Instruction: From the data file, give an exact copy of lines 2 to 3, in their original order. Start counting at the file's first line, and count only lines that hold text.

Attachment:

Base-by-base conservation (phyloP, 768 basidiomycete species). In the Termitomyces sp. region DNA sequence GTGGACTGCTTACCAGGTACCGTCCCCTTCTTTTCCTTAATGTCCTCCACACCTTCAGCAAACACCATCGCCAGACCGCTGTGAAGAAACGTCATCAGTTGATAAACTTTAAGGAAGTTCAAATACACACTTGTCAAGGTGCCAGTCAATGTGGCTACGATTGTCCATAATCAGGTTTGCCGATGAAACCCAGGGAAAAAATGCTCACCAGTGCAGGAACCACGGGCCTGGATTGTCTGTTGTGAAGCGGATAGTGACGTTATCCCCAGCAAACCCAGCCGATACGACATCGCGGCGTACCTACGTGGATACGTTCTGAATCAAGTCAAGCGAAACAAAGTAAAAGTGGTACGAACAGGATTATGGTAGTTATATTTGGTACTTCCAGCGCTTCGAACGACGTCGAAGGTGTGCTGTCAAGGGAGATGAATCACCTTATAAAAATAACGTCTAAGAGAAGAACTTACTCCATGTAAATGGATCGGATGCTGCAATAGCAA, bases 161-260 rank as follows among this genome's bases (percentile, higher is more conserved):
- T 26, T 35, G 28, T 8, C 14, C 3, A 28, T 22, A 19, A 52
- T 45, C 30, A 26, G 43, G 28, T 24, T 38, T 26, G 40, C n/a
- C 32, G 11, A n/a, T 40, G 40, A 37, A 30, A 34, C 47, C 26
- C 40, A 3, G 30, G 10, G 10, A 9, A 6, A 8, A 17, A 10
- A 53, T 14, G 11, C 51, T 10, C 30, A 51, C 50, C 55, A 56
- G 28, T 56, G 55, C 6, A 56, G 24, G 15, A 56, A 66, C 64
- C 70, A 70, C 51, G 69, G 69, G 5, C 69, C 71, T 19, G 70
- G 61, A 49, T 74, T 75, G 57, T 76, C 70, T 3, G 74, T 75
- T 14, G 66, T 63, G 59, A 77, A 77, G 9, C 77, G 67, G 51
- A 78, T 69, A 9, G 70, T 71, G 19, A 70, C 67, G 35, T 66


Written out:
- T 26, T 35, G 28, T 8, C 14, C 3, A 28, T 22, A 19, A 52
- T 45, C 30, A 26, G 43, G 28, T 24, T 38, T 26, G 40, C n/a